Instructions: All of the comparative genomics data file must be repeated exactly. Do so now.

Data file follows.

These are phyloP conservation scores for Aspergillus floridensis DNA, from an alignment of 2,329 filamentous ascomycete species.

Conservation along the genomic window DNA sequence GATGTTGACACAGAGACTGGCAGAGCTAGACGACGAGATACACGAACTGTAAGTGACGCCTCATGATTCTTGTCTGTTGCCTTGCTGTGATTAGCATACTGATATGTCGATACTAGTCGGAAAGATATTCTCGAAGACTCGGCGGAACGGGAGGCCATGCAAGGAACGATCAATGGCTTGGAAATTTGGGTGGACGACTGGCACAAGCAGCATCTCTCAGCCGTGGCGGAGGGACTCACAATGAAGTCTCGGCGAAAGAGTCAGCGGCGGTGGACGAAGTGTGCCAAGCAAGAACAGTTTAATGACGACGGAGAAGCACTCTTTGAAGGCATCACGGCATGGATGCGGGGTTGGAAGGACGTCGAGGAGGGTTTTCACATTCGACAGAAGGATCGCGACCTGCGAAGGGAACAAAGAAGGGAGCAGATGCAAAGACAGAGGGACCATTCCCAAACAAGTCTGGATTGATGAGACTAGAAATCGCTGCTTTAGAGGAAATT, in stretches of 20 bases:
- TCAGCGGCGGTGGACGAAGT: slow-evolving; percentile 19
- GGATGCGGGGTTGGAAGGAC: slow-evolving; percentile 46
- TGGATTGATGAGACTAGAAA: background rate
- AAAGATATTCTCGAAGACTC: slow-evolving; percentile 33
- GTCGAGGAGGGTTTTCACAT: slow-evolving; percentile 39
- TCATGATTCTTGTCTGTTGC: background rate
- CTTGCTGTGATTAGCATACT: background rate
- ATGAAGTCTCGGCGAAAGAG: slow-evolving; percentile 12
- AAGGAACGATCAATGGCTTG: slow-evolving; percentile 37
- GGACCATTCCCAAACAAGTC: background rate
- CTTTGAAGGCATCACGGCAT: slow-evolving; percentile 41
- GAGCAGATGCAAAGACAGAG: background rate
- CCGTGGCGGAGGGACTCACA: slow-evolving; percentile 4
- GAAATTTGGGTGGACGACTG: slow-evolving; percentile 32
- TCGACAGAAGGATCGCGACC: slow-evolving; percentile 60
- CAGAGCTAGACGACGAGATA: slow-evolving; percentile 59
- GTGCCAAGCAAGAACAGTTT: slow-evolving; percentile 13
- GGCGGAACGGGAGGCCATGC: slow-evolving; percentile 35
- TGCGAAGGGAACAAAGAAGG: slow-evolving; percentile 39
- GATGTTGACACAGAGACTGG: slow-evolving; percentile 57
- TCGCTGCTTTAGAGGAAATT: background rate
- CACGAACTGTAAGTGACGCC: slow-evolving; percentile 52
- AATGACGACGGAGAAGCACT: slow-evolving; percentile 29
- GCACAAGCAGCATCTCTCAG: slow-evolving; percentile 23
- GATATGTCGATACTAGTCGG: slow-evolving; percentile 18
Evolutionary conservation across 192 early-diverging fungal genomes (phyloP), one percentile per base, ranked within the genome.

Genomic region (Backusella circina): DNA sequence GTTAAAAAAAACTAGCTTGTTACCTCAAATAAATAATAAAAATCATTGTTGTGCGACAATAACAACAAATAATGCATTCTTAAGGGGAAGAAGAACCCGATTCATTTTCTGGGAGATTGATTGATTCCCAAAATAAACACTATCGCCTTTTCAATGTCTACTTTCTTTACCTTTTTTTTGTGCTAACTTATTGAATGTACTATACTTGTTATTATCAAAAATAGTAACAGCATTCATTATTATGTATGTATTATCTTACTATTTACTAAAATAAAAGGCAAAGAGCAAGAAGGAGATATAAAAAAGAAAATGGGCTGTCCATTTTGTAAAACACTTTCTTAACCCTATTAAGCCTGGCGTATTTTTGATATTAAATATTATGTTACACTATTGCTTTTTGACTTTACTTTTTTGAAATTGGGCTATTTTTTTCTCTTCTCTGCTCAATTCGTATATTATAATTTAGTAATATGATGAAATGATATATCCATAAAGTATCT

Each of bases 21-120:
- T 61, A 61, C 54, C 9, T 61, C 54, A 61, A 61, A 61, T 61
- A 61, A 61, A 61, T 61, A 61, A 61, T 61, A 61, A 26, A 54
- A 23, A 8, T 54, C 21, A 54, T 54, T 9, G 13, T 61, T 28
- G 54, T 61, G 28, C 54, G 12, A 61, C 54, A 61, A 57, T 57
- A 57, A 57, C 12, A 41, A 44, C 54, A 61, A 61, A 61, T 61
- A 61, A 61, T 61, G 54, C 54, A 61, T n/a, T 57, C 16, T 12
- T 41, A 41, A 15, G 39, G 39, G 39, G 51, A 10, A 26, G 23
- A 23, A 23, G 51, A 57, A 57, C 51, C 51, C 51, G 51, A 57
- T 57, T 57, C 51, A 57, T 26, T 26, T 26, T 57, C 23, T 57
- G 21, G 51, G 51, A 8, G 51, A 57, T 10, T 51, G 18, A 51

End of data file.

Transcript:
These are phyloP conservation scores for Aspergillus floridensis DNA, from an alignment of 2,329 filamentous ascomycete species.

Conservation along the genomic window DNA sequence GATGTTGACACAGAGACTGGCAGAGCTAGACGACGAGATACACGAACTGTAAGTGACGCCTCATGATTCTTGTCTGTTGCCTTGCTGTGATTAGCATACTGATATGTCGATACTAGTCGGAAAGATATTCTCGAAGACTCGGCGGAACGGGAGGCCATGCAAGGAACGATCAATGGCTTGGAAATTTGGGTGGACGACTGGCACAAGCAGCATCTCTCAGCCGTGGCGGAGGGACTCACAATGAAGTCTCGGCGAAAGAGTCAGCGGCGGTGGACGAAGTGTGCCAAGCAAGAACAGTTTAATGACGACGGAGAAGCACTCTTTGAAGGCATCACGGCATGGATGCGGGGTTGGAAGGACGTCGAGGAGGGTTTTCACATTCGACAGAAGGATCGCGACCTGCGAAGGGAACAAAGAAGGGAGCAGATGCAAAGACAGAGGGACCATTCCCAAACAAGTCTGGATTGATGAGACTAGAAATCGCTGCTTTAGAGGAAATT, in stretches of 20 bases:
- TCAGCGGCGGTGGACGAAGT: slow-evolving; percentile 19
- GGATGCGGGGTTGGAAGGAC: slow-evolving; percentile 46
- TGGATTGATGAGACTAGAAA: background rate
- AAAGATATTCTCGAAGACTC: slow-evolving; percentile 33
- GTCGAGGAGGGTTTTCACAT: slow-evolving; percentile 39
- TCATGATTCTTGTCTGTTGC: background rate
- CTTGCTGTGATTAGCATACT: background rate
- ATGAAGTCTCGGCGAAAGAG: slow-evolving; percentile 12
- AAGGAACGATCAATGGCTTG: slow-evolving; percentile 37
- GGACCATTCCCAAACAAGTC: background rate
- CTTTGAAGGCATCACGGCAT: slow-evolving; percentile 41
- GAGCAGATGCAAAGACAGAG: background rate
- CCGTGGCGGAGGGACTCACA: slow-evolving; percentile 4
- GAAATTTGGGTGGACGACTG: slow-evolving; percentile 32
- TCGACAGAAGGATCGCGACC: slow-evolving; percentile 60
- CAGAGCTAGACGACGAGATA: slow-evolving; percentile 59
- GTGCCAAGCAAGAACAGTTT: slow-evolving; percentile 13
- GGCGGAACGGGAGGCCATGC: slow-evolving; percentile 35
- TGCGAAGGGAACAAAGAAGG: slow-evolving; percentile 39
- GATGTTGACACAGAGACTGG: slow-evolving; percentile 57
- TCGCTGCTTTAGAGGAAATT: background rate
- CACGAACTGTAAGTGACGCC: slow-evolving; percentile 52
- AATGACGACGGAGAAGCACT: slow-evolving; percentile 29
- GCACAAGCAGCATCTCTCAG: slow-evolving; percentile 23
- GATATGTCGATACTAGTCGG: slow-evolving; percentile 18
Evolutionary conservation across 192 early-diverging fungal genomes (phyloP), one percentile per base, ranked within the genome.

Genomic region (Backusella circina): DNA sequence GTTAAAAAAAACTAGCTTGTTACCTCAAATAAATAATAAAAATCATTGTTGTGCGACAATAACAACAAATAATGCATTCTTAAGGGGAAGAAGAACCCGATTCATTTTCTGGGAGATTGATTGATTCCCAAAATAAACACTATCGCCTTTTCAATGTCTACTTTCTTTACCTTTTTTTTGTGCTAACTTATTGAATGTACTATACTTGTTATTATCAAAAATAGTAACAGCATTCATTATTATGTATGTATTATCTTACTATTTACTAAAATAAAAGGCAAAGAGCAAGAAGGAGATATAAAAAAGAAAATGGGCTGTCCATTTTGTAAAACACTTTCTTAACCCTATTAAGCCTGGCGTATTTTTGATATTAAATATTATGTTACACTATTGCTTTTTGACTTTACTTTTTTGAAATTGGGCTATTTTTTTCTCTTCTCTGCTCAATTCGTATATTATAATTTAGTAATATGATGAAATGATATATCCATAAAGTATCT

Each of bases 21-120:
- T 61, A 61, C 54, C 9, T 61, C 54, A 61, A 61, A 61, T 61
- A 61, A 61, A 61, T 61, A 61, A 61, T 61, A 61, A 26, A 54
- A 23, A 8, T 54, C 21, A 54, T 54, T 9, G 13, T 61, T 28
- G 54, T 61, G 28, C 54, G 12, A 61, C 54, A 61, A 57, T 57
- A 57, A 57, C 12, A 41, A 44, C 54, A 61, A 61, A 61, T 61
- A 61, A 61, T 61, G 54, C 54, A 61, T n/a, T 57, C 16, T 12
- T 41, A 41, A 15, G 39, G 39, G 39, G 51, A 10, A 26, G 23
- A 23, A 23, G 51, A 57, A 57, C 51, C 51, C 51, G 51, A 57
- T 57, T 57, C 51, A 57, T 26, T 26, T 26, T 57, C 23, T 57
- G 21, G 51, G 51, A 8, G 51, A 57, T 10, T 51, G 18, A 51